| ||Venturing Afar: Structural Tax Considerations in Cross-Border Joint Ventures |
Daniel M. Dunn, Esq .*
*Partner, O’Melveny & Myers LLP, New York, New York; College of the Holy Cross, B.A. 1985; George Washington University Law School, J.D. 1992.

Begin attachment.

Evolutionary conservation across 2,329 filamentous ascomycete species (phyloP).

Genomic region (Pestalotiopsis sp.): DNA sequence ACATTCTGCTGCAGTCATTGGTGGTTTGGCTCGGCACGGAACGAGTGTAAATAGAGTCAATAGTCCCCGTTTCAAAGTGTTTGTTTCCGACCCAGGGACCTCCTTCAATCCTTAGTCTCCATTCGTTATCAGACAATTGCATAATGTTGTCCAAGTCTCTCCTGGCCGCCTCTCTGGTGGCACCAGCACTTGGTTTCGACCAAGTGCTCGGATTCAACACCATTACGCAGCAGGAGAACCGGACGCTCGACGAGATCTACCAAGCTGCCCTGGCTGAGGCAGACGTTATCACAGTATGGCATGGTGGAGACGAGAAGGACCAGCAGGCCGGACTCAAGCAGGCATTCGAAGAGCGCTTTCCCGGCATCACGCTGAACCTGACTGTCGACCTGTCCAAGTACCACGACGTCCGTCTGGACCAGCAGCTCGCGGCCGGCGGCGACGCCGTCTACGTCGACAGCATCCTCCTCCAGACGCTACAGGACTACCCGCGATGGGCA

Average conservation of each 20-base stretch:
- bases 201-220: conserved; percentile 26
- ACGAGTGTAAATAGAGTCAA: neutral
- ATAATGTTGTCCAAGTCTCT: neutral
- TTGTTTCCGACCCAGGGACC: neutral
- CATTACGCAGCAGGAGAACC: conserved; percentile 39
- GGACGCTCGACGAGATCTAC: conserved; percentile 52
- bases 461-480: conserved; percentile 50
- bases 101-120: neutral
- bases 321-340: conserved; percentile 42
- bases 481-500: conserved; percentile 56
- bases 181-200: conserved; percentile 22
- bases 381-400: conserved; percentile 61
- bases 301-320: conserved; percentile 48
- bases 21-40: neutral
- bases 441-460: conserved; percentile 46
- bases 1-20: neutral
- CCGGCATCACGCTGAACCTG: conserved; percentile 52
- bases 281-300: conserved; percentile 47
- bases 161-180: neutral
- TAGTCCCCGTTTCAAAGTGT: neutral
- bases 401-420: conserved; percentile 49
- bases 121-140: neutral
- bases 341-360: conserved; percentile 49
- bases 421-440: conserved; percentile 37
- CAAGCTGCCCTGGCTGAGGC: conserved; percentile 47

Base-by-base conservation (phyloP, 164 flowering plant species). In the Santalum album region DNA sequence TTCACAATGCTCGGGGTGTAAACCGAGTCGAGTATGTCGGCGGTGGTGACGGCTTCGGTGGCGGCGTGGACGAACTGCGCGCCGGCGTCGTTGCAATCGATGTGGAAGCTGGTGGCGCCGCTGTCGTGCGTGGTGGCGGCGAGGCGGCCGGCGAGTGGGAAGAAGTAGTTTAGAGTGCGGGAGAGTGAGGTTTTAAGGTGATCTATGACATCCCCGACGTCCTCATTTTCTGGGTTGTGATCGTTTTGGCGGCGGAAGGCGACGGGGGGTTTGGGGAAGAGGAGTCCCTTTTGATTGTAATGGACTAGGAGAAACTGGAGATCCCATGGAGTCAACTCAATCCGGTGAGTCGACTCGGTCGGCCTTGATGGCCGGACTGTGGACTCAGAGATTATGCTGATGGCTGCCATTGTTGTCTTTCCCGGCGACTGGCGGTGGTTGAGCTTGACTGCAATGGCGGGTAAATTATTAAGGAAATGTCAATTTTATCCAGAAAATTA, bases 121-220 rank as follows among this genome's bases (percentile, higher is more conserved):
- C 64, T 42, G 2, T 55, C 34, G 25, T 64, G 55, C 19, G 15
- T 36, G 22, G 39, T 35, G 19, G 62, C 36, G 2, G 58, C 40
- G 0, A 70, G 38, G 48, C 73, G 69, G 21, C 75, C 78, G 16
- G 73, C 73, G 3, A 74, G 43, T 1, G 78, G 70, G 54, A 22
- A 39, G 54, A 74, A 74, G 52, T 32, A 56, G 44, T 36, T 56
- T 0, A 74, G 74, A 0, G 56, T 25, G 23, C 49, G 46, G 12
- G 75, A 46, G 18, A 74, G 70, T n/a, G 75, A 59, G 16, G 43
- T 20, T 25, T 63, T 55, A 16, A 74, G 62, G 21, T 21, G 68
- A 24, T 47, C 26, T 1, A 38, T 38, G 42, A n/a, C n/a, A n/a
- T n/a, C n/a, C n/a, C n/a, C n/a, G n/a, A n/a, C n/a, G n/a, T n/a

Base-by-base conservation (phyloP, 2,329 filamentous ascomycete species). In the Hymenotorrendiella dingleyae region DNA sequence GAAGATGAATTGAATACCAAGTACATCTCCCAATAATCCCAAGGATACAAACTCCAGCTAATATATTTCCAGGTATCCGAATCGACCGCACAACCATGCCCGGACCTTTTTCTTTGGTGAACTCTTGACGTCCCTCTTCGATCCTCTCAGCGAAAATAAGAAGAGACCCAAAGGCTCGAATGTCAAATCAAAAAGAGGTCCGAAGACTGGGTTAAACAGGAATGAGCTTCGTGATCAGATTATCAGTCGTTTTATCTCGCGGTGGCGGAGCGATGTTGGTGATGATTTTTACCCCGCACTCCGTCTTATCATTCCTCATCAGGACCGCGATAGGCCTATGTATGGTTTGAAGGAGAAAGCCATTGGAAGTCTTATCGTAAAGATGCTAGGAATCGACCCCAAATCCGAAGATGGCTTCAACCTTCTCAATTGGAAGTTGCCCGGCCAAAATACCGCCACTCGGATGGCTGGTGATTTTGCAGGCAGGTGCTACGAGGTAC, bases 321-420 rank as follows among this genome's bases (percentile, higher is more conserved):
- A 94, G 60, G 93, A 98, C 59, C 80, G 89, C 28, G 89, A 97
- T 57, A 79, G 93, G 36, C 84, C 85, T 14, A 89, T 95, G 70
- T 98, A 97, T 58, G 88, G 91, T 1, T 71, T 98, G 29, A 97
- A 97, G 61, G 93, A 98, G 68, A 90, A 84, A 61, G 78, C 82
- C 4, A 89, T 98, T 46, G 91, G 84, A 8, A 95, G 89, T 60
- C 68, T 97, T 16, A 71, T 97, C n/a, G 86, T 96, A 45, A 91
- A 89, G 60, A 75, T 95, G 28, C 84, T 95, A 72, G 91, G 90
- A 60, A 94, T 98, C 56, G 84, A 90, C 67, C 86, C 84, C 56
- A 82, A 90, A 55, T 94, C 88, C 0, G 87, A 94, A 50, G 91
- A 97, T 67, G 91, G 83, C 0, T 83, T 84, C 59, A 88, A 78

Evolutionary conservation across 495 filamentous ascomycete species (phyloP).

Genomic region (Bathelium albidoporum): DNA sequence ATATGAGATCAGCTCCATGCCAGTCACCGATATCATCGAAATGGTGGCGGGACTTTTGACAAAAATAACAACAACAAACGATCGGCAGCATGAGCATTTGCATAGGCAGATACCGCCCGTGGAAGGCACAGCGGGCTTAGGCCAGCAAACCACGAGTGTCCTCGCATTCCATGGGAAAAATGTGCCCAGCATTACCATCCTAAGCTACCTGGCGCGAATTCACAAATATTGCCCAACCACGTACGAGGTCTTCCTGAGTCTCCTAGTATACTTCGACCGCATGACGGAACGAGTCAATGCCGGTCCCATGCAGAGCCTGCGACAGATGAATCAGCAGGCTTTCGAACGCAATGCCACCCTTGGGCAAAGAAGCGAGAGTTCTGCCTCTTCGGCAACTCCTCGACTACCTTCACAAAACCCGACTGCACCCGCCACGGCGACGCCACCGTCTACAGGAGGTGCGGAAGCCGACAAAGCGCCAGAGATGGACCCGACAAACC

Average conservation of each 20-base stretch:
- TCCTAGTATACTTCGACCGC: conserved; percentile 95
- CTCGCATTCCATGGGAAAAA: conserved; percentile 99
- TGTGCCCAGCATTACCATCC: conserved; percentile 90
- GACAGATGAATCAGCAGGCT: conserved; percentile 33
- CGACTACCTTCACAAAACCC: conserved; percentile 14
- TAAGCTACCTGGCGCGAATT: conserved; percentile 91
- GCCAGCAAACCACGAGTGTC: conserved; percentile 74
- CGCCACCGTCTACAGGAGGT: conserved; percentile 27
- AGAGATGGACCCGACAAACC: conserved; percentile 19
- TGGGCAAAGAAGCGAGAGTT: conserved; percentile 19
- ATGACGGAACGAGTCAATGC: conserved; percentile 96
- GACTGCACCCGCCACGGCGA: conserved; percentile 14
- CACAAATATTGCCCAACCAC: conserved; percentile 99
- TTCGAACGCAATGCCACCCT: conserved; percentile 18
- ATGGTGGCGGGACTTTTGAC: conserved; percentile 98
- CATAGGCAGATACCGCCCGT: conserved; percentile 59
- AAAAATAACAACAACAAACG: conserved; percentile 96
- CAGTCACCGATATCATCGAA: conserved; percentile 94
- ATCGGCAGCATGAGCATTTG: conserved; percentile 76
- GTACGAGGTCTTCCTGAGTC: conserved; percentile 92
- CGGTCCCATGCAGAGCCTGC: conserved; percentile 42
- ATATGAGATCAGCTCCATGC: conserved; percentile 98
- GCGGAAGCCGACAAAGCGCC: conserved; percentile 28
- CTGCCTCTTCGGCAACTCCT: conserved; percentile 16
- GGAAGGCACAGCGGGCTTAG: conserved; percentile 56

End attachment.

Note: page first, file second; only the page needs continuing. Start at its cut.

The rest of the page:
This paper sets forth the principal U.S. federal income tax considerations for entering into a joint venture (JV) in a non-U.S. jurisdiction. Unless otherwise specified, this paper assumes that the JV’s operations will be subject to tax in the local jurisdiction in which it operates, regardless of whether the entity is foreign or local (and, in the event of a fiscally transparent entity, that the owners of the JV would be subject to tax on the JV’s operations). The paper provides a systematic approach to analyzing how best to structure a cross-border JV. To state the obvious, there is no clear answer as to the form of the entity to be used, the jurisdiction in which it should be formed, whether it should be a fiscally transparent or corporate entity in the local tax jurisdiction or in the investor’s jurisdiction, or to what extent holding companies should be used and what characteristics those holding companies should have. What follows, however, is an examination of the numerous complex considerations that affect the myriad decisions that have to be made for the tax structuring of a cross-border JV. At its simplest, JV planning can be broken down into two basic components: (1) reducing local taxes on the JV, and (2) reducing taxes in the investor’s jurisdiction on income from the JV and gain on disposition of the JV. Part II focuses on the general framework for analyzing a cross-border JV with the goal of minimizing local taxes. While this paper deals primarily with U.S. investor considerations in structuring a cross-border JV, Part II examines factors generally applicable to any cross-border JV, regardless of where the investors are located. The first section of Part II discusses the four basic tax forms of a crossborder JV, i.e., corporate, transparent, hybrid, or reverse hybrid. The next section sets forth the analytical framework for choosing the jurisdiction in which to form the JV, and the last section of Part II provides an analytical framework for determining whether to use a holding company. Part III of the paper then focuses on the tax planning and structuring issues peculiar to a U.S. investor in a cross-border JV, with an emphasis on reducing U.S. taxes on the investor’s share of the JV’s income and gain on disposition of the JV. Part III is principally dedicated to examining conceptual factors that must be considered in structuring a JV. Part IV then reviews specific rules applicable to corporate JVs, and Part V reviews rules particularly applicable to fiscally transparent JVs. There is a caveat to the discussions of non-U.S. jurisdictions. Throughout the paper, there are references to the consequences of tax laws in various jurisdictions, often without citation. This information is derived from experiences in transactions and reliance on (hopefully) competent local counsel. These references are included for illustrative purposes only. While the author has no reason to think such references are inaccurate, one should view them only with an understanding of their intended illustrative purpose.